Every year since 2004, 18 years-old Malaysians who have just completed their SPM examination would tremble in fear, nervousness, some with eagerness. They were either browsing the internet, SMS-ing the related department, making phone calls or checking the post box waiting whether they have received the news of “Sukacita” or “Dukacita”.
No, they are not waiting for their SPM results. These school leavers are checking whether they are selected to the National Service Training Programme or not. Usually those who are selected will receive the SMS or letter with the word “Sukacita” while those who are not selected will receive the word of “Dukacita”. Unfortunately for most of these youth, those two words means the opposite to what have been sent to them.
Most of the young Malaysians feared the National Service. Parents then would find ways to help their children to avoid the Programme. Some would find Government Officers, Member of Parliaments, State Assemblymen, politicians and numerous influential figures with various reasons to get help. Reasons ranging from health issues, family needs, pursuing tertiary education and many more. Too bad, the department implementing this National Service is very strict. Health issues have to be certified by Government hospitals or clinics. Those already begun with their tertiary education would have to come back to serve in the Programme during their long break or after they have graduated. In a way, there are not escape if one is being selected.
10 years after the inception of the National Service Programme by Dato’ Seri Najib Razak as the then Minister of Defence, he suspended the Programme as the current Prime Minister early this year.
There are many criticisms and incidents throughout the decade implementing the National Service Programme. Incompetent trainers, poorly maintained facilities, sexual assault cases, food poisonings, health issues and deaths were among the issues which was brought up to the national attention. It was all over the news media. That was part of the reason some parents have been reluctant to send their kids to the programme.
Yes, that are some of the negative parts of the national programme. And it was almost highlighted in every general conversation in Malaysians about it.
Coincidentally, I had the opportunity to meet up for coffee with some friends who have graduated from National Service Programmes and the trainers as well. We discussed about their experience in the Programme, some over coffee, some just discussion on the popular tool, Whatsapp.
There are pros and cons over the discussion. As usual, the cons were all reported in the news. The sad thing is, most people don’t really bother about the pros; they are more keen to talk about the cons and criticize whoever is the one responsible.
Maybe those who have really experienced it will be able to tell the pros out of the cons.
One of the trainees have told me that it is a good opportunity and platform to deliver several essential topics to the youth. The trainees were given mock-parliament elections in the camp, teaching them about how the election and government system works in our country; instead of being easily confused and manipulated by election campaign sentiments.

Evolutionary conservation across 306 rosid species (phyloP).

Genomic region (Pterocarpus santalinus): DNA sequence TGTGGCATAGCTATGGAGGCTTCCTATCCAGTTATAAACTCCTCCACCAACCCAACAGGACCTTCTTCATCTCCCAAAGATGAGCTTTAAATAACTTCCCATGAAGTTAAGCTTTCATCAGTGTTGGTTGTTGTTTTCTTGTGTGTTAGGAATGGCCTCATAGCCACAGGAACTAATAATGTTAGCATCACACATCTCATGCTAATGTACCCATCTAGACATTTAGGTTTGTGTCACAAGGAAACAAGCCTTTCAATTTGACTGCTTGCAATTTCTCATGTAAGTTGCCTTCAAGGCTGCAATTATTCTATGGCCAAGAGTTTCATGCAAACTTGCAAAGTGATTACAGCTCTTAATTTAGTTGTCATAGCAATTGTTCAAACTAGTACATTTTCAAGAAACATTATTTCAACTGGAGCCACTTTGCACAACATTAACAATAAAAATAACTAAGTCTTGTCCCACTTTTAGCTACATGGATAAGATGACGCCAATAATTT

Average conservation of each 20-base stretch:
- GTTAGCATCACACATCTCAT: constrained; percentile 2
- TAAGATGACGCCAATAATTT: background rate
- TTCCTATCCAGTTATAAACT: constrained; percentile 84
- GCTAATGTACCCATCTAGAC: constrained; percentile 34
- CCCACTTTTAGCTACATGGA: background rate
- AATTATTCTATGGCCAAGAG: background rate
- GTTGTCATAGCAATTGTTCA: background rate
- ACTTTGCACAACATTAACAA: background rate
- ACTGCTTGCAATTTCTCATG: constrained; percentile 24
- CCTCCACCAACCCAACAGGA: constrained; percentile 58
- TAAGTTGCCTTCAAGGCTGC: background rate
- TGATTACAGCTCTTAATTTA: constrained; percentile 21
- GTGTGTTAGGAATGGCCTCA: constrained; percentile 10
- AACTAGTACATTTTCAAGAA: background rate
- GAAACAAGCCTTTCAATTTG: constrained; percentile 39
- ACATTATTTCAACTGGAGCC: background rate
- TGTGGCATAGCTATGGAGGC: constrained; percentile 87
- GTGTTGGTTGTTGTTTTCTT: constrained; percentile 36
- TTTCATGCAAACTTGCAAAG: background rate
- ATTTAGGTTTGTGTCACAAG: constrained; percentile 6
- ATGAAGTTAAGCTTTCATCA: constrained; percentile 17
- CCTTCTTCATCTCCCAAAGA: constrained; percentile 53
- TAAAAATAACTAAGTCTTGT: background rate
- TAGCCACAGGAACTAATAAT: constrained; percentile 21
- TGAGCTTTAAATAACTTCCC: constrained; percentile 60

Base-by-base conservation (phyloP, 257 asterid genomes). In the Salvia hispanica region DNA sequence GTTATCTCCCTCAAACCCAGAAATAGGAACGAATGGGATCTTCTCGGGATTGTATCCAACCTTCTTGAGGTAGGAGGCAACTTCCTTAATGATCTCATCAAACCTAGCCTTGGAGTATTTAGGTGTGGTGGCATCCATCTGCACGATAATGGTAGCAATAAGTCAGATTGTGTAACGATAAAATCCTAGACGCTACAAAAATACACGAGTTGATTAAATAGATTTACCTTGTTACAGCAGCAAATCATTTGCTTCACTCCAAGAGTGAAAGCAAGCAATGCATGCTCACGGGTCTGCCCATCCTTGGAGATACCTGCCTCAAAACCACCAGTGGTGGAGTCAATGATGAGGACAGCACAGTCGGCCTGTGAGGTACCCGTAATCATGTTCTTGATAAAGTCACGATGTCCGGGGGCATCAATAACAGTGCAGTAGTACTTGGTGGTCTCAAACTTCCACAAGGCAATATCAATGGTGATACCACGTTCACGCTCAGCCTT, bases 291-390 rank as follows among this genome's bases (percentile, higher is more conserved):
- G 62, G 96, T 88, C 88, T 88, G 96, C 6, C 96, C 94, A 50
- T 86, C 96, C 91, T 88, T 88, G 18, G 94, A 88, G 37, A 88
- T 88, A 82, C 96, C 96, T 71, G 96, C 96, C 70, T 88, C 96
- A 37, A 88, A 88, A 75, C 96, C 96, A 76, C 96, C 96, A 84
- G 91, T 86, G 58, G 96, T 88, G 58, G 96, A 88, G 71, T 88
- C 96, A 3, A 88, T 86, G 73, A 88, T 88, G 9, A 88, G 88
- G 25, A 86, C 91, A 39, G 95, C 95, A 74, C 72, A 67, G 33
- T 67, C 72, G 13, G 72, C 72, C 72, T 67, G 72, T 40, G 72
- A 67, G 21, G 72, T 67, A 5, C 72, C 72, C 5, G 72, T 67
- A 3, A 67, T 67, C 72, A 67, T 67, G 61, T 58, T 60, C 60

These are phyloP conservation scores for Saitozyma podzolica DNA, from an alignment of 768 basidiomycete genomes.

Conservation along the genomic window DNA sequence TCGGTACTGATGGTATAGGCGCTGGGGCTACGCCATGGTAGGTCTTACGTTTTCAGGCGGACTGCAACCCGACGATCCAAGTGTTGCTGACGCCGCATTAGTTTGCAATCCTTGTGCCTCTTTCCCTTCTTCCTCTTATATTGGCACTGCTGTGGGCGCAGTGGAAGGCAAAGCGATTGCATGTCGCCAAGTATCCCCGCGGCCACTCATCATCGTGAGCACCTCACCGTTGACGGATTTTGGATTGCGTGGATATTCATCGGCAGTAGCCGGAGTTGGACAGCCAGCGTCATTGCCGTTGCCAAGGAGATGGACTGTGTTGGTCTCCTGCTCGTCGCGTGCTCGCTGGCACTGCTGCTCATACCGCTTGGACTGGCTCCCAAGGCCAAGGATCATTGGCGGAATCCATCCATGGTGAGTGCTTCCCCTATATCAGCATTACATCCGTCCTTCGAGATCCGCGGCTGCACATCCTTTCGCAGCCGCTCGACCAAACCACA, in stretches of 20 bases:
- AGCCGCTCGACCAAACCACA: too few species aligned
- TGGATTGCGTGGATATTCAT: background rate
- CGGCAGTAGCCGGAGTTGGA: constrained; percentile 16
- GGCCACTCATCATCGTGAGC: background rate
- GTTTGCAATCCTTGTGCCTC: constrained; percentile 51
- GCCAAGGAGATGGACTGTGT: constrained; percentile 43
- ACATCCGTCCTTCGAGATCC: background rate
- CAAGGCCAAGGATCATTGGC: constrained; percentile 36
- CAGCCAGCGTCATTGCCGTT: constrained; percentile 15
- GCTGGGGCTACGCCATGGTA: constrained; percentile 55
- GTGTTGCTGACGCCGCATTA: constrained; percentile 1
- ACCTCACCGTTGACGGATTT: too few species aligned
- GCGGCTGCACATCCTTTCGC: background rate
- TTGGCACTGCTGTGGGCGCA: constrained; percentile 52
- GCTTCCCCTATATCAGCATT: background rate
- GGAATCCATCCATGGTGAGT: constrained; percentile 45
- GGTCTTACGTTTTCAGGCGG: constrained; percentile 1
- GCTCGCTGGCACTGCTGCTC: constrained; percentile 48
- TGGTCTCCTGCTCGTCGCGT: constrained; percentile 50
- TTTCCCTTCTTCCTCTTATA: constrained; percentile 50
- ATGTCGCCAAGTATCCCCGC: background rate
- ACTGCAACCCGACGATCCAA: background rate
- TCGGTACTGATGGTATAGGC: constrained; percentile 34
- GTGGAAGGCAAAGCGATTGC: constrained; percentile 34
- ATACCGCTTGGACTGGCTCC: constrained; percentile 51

All trainees were also made compulsory to participate in community services that allows them to experience voluntary programs which benefits the poor and less fortunate communities. Probably that was one of the reason that we can see voluntary groups especially from the youth mushrooming all over the country. The volunteerism during the recent record-breaking floods have been a good example. We can see the spirit of caring induced by the youth.
Few of my friends were trainers for religious classes particularly Buddhism. They told me that the National Service Programme is one of the very few opportunities to actually teach a religion to people at such an age. These group of young Malaysians would have less likely to spend their time at a temple or religious classes during their school holidays. Popular cafes and shopping malls would be their better option then if they were not selected to National Service.
Then there are also various workshops and seminars from crime prevention to astronomy, self-confidence to unity, first aid training to self-defense classes. In general, it has also helped the young adults to explore what is ahead in their lives in terms of career other than being doctors, lawyers, engineers as encouraged in a typical Asian family.
The whole programme have also created a better understanding of cultures from different ethnics. Indirectly, it has promoted unity when they joined each other in the same activities and workshops. From the way I see, it has benefited the trainees especially those who came from vernacular schools. Some of them might not have a single friend coming from another ethnic throughout their lives. Some friends who were once trainees said that they had the opportunity to know more friends or at least communicated with people who were not of the same ethnic in the camp. They felt more confident and less fear facing the community out of their own circle after the service.
Generally, these trainers and trainees that I knew agreed that the National Service Programme still has a lot of room for improvement, but the idea of the programme is healthy for the youth and should be continued.
As far as I have heard, there is no one single trainees who have regretted that he or she attended the National Service Programme.
In my honest opinion, it was a “Dukacita” message by the Prime Minister to suspend the National Service Training Programme.
This article has been published in Mandarin in Kwong Wah Yit Poh dated 30th January 2015.